U.S. stocks fell on the week for the first time in a month as accelerating inflation raises concern about the sustainability of the economic expansion. Treasury yields fell for a three consecutive week.

Energy and material shares led the benchmark S&P 500 lower on Friday, four days after the benchmark U.S. equity index closed at another record high. Amazon.com continued it’s retreat from all-time highs, helping to send the tech-heavy Nasdaq 100 lower. Small cap stocks were hit hard, with the Russell 2000 having its worst weekly decline since October. The 10-year Treasury note yield registered a third week of declines.

“Investors are thinking about what’s next. This is where those cross currents are,” said Brent Schutte, chief investment strategist at Northwestern Mutual Wealth Management Co. “Earnings have been strong, but there’s still an uncertainty about what happens going forward.”

Stocks erased an earlier gain Friday after a report showed the University of Michigan’s preliminary sentiment index decreased to 80.8 in July from 85.5 the prior month. The figure was lower than all estimates in a Bloomberg survey which had a median projection of 86.5.

Investors had turned their attention to corporate earnings, with optimism over resurgent consumer demand tempered by the spread of the coronavirus delta variant. The outlook for stocks was held up by repeated assurances this week from Federal Reserve Chair Jerome Powell that the post-lockdown surge in inflation didn’t yet warrant a tapering of stimulus.

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Powell defended the central bank’s accommodative stance for a second time in two days on Thursday in his testimonies to lawmakers. The Fed’s stance underscores a growing divergence among global central banks on their response to growing price pressures. Policy makers from New Zealand to Canada and the U.K. are turning hawkish, making investors wonder how long could the Fed afford to remain dovish.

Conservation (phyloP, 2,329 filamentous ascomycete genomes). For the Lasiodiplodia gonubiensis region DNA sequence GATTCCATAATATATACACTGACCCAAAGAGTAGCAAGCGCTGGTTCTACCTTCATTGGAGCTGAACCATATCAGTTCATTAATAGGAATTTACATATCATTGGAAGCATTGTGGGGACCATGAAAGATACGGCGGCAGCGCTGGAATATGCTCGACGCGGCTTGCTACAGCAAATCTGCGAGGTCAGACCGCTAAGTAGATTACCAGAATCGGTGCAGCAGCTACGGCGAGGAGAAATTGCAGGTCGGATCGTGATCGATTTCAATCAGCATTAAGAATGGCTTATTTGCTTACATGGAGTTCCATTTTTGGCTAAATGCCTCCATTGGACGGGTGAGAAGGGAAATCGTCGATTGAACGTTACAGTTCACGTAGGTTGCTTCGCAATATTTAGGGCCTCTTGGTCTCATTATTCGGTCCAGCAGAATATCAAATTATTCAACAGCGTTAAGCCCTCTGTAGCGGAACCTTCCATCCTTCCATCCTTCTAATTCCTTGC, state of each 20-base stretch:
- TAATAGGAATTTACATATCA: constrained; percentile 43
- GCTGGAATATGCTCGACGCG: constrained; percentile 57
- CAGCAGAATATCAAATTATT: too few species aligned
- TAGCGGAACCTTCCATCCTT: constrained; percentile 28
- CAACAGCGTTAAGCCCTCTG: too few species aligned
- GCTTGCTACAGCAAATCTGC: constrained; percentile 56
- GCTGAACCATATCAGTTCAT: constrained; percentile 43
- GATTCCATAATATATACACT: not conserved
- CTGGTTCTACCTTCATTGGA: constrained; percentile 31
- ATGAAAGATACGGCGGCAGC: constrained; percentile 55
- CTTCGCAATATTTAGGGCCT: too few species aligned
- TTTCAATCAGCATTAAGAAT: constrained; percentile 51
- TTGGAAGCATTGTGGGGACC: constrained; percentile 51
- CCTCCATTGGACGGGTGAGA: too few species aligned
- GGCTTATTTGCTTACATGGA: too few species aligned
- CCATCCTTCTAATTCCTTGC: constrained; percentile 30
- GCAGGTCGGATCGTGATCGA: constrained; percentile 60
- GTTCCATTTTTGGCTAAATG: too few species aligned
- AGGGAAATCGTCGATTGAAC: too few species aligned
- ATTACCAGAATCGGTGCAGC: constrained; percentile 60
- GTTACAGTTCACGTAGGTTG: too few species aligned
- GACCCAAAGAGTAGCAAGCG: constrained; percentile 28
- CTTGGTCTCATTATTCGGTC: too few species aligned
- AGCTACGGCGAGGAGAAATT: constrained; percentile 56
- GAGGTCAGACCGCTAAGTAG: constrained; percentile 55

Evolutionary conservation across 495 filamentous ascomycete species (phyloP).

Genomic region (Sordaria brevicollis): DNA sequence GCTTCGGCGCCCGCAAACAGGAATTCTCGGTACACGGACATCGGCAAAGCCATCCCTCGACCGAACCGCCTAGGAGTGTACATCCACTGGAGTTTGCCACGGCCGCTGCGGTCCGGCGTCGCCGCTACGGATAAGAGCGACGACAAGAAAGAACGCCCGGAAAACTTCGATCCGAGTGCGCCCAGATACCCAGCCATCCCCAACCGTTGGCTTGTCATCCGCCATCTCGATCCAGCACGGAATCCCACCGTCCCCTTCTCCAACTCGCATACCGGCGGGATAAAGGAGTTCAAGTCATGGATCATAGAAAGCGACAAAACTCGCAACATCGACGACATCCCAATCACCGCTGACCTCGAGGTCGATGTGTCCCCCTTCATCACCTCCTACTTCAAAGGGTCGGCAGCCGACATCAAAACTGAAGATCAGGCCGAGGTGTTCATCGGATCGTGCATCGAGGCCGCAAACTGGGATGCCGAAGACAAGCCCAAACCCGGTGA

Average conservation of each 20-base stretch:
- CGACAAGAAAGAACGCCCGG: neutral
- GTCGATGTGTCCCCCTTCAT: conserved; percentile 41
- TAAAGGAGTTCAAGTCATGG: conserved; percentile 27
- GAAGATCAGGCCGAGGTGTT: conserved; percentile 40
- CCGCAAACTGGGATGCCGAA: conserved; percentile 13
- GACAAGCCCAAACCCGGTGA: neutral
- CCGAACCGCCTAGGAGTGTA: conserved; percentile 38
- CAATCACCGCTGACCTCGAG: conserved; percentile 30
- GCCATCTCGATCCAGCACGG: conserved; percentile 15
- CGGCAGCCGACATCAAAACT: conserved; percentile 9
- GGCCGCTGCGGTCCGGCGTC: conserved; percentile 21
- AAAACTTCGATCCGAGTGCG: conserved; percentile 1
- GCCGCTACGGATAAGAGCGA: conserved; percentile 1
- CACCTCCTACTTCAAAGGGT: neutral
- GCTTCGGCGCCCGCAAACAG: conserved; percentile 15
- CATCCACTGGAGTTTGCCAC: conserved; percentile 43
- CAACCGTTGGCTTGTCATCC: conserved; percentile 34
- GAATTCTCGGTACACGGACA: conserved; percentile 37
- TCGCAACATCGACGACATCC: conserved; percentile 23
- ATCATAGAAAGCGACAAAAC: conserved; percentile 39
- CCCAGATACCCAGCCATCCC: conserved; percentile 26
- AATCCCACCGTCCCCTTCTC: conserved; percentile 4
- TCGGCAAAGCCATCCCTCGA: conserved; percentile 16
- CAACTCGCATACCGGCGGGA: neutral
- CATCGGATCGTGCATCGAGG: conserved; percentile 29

“Jerome Powell said that the recovery still had a way to go,” said Fiona Cincotta, senior financial markets analyst at City Index. “This is movement in the right direction.”

Oil posted its biggest weekly loss since mid-March as markets face the prospect of extra supplies from the OPEC+ coalition, as the United Arab Emirates and Saudi Arabia repair a rift that has stymied the group’s decision-making process. A stronger dollar has also dimmed the appeal of commodities priced in the U.S. currency this week.

These are some of the main moves in financial markets:



  • The S&P 500 fell 0.8 per cent as of 4:06 p.m. New York time
  • The Nasdaq 100 fell 0.8 per cent
  • The Dow Jones Industrial Average fell 0.9 per cent
  • The MSCI World index fell 0.6 per cent



  • The Bloomberg Dollar Spot Index rose 0.1 per cent
  • The euro was little changed at US$1.1804
  • The British pound fell 0.5 per cent to US$1.3763
  • The Japanese yen fell 0.2 per cent to 110.05 per dollar



  • The yield on 10-year Treasuries was little changed at 1.29 per cent
  • Germany’s 10-year yield declined two basis points to -0.35 per cent
  • Britain’s 10-year yield declined four basis points to 0.63 per cent



  • West Texas Intermediate crude fell 0.2 per cent to US$71.52 a barrel
  • Gold futures fell 0.9 per cent to US$1,812 an ounce